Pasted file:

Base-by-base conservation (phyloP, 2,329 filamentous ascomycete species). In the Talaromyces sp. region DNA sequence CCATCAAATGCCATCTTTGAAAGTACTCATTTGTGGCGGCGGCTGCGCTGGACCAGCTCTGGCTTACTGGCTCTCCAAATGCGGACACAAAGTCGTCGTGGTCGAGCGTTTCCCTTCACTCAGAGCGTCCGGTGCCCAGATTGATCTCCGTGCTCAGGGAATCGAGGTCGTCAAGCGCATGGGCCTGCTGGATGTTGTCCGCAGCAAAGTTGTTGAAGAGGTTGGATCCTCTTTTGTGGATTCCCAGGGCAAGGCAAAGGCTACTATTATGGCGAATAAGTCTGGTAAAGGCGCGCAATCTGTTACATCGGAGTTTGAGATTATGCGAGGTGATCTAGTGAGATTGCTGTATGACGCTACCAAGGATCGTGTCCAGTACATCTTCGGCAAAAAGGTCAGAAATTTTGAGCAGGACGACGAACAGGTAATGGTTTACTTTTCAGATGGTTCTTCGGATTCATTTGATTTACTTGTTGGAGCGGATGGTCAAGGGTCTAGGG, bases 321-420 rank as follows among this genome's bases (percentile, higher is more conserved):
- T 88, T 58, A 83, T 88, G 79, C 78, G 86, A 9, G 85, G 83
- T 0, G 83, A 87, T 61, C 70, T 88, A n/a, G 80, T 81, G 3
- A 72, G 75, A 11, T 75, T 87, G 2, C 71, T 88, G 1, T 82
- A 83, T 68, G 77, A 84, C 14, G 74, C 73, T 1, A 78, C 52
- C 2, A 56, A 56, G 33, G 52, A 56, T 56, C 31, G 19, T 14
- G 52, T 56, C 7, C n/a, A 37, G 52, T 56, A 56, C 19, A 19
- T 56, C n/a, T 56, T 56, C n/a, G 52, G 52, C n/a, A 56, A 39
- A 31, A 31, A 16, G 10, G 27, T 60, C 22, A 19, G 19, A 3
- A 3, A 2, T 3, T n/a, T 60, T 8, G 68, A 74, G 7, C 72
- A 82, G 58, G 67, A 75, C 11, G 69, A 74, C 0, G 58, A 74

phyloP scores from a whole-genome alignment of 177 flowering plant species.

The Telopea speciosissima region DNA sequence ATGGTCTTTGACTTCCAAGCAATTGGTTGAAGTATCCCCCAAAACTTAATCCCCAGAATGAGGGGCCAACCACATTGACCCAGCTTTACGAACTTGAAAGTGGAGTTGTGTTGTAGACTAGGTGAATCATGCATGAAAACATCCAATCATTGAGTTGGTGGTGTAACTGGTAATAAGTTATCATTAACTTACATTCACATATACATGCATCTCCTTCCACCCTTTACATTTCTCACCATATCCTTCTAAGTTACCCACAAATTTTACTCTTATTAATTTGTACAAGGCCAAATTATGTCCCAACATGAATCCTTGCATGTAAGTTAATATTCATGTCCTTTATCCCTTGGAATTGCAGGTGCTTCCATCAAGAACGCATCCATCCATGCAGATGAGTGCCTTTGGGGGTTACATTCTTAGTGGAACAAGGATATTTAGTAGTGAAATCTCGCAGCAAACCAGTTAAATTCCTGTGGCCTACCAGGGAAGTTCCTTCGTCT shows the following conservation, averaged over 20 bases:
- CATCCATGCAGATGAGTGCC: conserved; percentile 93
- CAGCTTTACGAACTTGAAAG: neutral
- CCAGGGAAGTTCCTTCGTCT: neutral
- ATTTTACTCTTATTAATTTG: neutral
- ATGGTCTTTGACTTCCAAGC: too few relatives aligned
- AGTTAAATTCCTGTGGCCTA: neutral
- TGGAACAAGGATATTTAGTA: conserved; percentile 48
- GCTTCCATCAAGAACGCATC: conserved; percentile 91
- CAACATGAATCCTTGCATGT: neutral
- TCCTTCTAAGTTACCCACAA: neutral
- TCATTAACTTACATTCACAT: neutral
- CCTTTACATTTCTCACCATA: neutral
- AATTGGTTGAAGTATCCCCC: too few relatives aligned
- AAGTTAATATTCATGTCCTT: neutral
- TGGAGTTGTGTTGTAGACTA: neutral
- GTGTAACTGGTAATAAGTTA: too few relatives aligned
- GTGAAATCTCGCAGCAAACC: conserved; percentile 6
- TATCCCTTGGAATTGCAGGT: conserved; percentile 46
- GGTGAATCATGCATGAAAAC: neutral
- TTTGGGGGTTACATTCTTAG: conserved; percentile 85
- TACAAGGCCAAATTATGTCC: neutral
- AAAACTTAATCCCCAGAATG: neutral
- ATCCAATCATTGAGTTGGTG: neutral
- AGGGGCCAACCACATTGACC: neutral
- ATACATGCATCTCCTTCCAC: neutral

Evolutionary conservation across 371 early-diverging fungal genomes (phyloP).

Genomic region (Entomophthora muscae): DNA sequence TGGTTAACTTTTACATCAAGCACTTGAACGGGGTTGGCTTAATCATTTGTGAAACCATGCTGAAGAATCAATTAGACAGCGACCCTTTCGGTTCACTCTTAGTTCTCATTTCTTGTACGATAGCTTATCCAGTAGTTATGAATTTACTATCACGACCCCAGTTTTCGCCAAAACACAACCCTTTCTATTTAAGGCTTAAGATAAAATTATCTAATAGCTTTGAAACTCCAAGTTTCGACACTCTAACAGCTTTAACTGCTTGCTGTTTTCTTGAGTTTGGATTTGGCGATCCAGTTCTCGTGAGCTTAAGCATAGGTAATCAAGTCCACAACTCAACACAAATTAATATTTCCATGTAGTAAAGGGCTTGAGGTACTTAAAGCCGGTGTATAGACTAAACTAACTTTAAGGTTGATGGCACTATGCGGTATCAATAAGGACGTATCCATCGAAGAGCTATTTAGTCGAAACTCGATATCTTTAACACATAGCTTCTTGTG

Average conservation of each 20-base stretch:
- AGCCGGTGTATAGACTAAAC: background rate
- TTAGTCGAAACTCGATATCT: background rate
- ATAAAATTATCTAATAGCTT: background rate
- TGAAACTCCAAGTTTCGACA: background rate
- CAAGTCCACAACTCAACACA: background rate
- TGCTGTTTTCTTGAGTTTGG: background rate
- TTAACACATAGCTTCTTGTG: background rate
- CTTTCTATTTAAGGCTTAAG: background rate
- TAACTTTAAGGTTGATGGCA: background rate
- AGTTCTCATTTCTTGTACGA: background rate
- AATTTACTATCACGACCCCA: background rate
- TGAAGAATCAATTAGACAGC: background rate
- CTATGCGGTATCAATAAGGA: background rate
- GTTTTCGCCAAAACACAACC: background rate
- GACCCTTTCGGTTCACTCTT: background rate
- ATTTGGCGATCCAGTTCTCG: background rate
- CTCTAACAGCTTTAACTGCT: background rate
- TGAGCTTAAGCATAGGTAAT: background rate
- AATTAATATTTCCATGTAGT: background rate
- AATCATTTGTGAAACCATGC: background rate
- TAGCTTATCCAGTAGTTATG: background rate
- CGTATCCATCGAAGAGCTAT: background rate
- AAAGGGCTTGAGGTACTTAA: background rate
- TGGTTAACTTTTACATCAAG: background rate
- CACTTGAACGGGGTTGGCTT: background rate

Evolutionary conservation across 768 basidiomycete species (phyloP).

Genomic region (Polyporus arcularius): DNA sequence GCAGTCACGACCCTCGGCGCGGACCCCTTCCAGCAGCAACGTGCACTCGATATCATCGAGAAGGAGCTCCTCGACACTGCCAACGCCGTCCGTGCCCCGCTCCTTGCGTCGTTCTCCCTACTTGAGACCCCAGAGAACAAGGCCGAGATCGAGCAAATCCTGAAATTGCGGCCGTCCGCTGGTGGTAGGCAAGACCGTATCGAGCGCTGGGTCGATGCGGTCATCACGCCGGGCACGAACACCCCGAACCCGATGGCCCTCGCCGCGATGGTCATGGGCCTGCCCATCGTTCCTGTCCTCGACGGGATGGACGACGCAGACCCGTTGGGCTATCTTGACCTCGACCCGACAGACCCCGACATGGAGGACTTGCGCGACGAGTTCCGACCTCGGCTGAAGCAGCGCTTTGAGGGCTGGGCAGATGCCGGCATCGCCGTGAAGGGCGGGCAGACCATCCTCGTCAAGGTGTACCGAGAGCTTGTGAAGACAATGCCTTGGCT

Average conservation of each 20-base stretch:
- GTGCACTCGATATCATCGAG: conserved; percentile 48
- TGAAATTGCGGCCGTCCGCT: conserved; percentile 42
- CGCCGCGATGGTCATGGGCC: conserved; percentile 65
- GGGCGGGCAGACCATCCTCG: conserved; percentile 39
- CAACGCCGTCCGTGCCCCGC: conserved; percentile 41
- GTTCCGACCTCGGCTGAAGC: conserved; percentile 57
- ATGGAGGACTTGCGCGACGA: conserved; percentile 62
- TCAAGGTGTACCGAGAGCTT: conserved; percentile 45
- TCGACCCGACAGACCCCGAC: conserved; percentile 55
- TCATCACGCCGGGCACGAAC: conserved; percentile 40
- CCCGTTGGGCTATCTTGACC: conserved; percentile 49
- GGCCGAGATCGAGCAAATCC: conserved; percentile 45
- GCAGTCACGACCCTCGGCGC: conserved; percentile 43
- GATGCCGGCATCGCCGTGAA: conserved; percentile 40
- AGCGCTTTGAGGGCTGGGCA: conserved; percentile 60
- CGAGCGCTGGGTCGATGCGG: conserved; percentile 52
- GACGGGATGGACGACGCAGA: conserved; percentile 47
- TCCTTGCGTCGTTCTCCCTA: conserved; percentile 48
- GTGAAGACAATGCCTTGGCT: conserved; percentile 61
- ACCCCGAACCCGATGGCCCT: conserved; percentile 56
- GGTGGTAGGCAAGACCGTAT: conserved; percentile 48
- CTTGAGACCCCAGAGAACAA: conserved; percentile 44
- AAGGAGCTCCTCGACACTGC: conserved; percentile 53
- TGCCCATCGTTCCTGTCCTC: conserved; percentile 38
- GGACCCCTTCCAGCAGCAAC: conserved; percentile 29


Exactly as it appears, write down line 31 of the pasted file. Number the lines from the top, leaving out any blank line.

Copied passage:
- TATCCCTTGGAATTGCAGGT: conserved; percentile 46